We all need to accept we have a whole spectrum of emotions and they are all valid.

    Liked by 2 people

  2. Thank you so much for your reply. And well done on being aware of your own emotional well-being and putting things in place to sort things out. xx


  3. anglosvizzera says:

    Having had experience of a close teenage family member being diagnosed with depression, and the dreadful (almost fatal) consequences of the medications that were prescribed, it concerns me greatly that ‘depression’ is diagnosed so often, especially for young people who are more prone to the serious adverse effects of antidepressants.

    I have done a lot of reading about the subject and discovered that the DSM (Diagnostic and Statistical Manual of Mental Disorders), the ‘bible’ used to diagnose psychiatric disorders has morphed into something vastly bigger over the years, and changed the diagnostic criteria to make depression far more likely to be diagnosed. For example, the length of time that someone has felt ‘low’ has gradually changed from 6 months to a couple of weeks over each updated version of the DSM!

    As for the questionnaire – a couple of great books explaining how it was conceived are “Cracked” by James Davis PhD (a co-founder of the Council for Evidence-based Psychiatry based in London) and, in a more amusing, but equally shocking, style, “The Psychopath Test” by Jon Ronson. I think everyone should read them!! It is clear from what they say, as you point out, that it is not designed to show whether or not someone is actually depressed at all.

    Another thing that is starting to work its way into the psychiatric field is how micronutrient deficiencies can affect the mind – for example, a lack of magnesium (which is considered rife these days by certified nutritionists, Functional Medicine practitioners etc) can lead to difficulty in coping with stressful situations and increased anxiety levels, but in a cruel twist, being in those situations ‘uses up’ more magnesium in the body creating even more of a deficiency! So it’s a vicious spiral…

    A low-fat diet is also now thought to contribute to low mood, because the brain is our fattiest organ and through the low-fat dietary advice over the past few decades, is being starved of those ‘essential fatty acids’ that need to come from diet as the body cannot produce them, hence “essential”. The brain also contains 25% of the body’s cholesterol…for very good reason!

    At this time of year, most of us will have low ‘vitamin’ D levels too – even if we’ve built up enough reserved throughout the summer from sun exposure (difficult if you’re at work during the week and not able to get 10-15 minutes of direct sunlight over lunch time), the half-life of vitamin D is 30 days (ie the amount of stored vitamin D in the body will decrease by half after 30 days) and from October to April the sun in the UK is too weak to produce vitamin D in the skin. Low vitamin D levels are another cause of low mood (and poor immunity, which is partly why we are more susceptible to infections in the winter – doubly so, as low mood can affect the immune system too.)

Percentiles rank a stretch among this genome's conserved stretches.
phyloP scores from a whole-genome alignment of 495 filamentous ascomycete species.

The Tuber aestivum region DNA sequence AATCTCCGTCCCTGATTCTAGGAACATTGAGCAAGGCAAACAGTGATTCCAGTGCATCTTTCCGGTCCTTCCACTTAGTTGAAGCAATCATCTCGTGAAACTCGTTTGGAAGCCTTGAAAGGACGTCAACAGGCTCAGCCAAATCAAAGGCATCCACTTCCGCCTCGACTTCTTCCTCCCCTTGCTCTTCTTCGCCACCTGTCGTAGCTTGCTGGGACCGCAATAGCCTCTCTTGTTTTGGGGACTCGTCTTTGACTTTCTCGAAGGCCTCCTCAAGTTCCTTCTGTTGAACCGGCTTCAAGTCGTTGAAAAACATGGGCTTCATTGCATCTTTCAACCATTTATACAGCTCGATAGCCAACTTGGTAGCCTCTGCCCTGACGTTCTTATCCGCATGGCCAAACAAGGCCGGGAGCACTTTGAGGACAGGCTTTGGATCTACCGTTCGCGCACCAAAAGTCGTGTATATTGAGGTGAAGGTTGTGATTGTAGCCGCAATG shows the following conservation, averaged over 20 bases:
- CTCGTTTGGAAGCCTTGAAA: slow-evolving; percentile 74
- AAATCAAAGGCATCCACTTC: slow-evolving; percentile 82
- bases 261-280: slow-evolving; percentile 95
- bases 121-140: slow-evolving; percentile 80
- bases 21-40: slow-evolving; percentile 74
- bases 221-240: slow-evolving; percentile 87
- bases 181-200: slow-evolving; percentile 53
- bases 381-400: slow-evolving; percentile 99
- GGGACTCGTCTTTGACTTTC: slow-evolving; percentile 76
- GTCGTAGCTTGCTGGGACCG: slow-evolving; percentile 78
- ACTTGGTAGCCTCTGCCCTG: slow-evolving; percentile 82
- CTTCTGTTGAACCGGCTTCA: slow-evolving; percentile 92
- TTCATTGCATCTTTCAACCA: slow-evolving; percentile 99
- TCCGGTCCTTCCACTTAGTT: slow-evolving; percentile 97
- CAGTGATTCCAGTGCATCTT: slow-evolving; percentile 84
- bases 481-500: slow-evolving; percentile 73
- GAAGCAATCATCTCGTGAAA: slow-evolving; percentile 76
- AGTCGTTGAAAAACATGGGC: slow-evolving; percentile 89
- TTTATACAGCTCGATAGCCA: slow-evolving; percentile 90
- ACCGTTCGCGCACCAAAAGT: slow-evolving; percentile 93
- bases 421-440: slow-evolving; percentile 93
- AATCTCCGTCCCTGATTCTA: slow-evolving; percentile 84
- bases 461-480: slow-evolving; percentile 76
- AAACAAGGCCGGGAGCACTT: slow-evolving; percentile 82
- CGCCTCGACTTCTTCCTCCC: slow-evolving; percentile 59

In the past I suppose we had to get used to things that may have caused us to feel low – not achieving things like exam results we’d expected, not winning in our school sports day, having to deal with bereavement (maybe pets rather than people) – but now children seem to be ‘rewarded’ for just taking part in things, or rewarded for not getting what they wanted or expected, and being led to believe that we (or our pets) can all be ‘saved’ from death by the wonders of medicine. I know of people who give their other children a present on their sibling’s birthday just so they don’t feel ‘left out’!! What’s that all about?

    Anyway, great post as usual – sorry, set me off on a bit of a rant again!!

    Liked by 1 person

  4. Rant away!!! It really is a very complicated subject – and we tend to want quick fixes these days. I agree resilience is important (my first husband used to say that you only let kids have pets so they can get used to things dying).
    And yes, when you read about the side-effects of the anti-depressants, you begin to wonder if the cure isn’t worse than the complaint. I think that’s why I feel it’s so important that we help the not-depressed, without treating them for depression.

    Liked by 1 person

  5. SisterStay says:

    What I really admire is the new preventative approach of some doctors in prescribing gardening or dancing or getting / walking a dog before trying drugs. I think the NHS could save a fortune and people would feel much better about themselves if they didn’t immediately resort to medicine in all cases.


    1. Absolutely – prescriptions for gym sessions, or art classes, the possibilities are endless.


  6. deborahjlane says:

    I think sometimes people actually need to spend time talking to a counsellor or therapist before they can identify some of those feelings you are talking about.
    It can take YEARS to work out what is going on.
    Believe me, I know!
    So all you can say is ‘depressed’ until you can do the work to find out what depressed actually means for you.
    That is why doctors in the UK now refer people on to ‘talking therapies’ as they know they cannot properly identify depression either.


    1. The problem with being referred for talking therapy is that very many people don’t actually make the appointment. The system really doesn’t work very well at all. It concerns me greatly.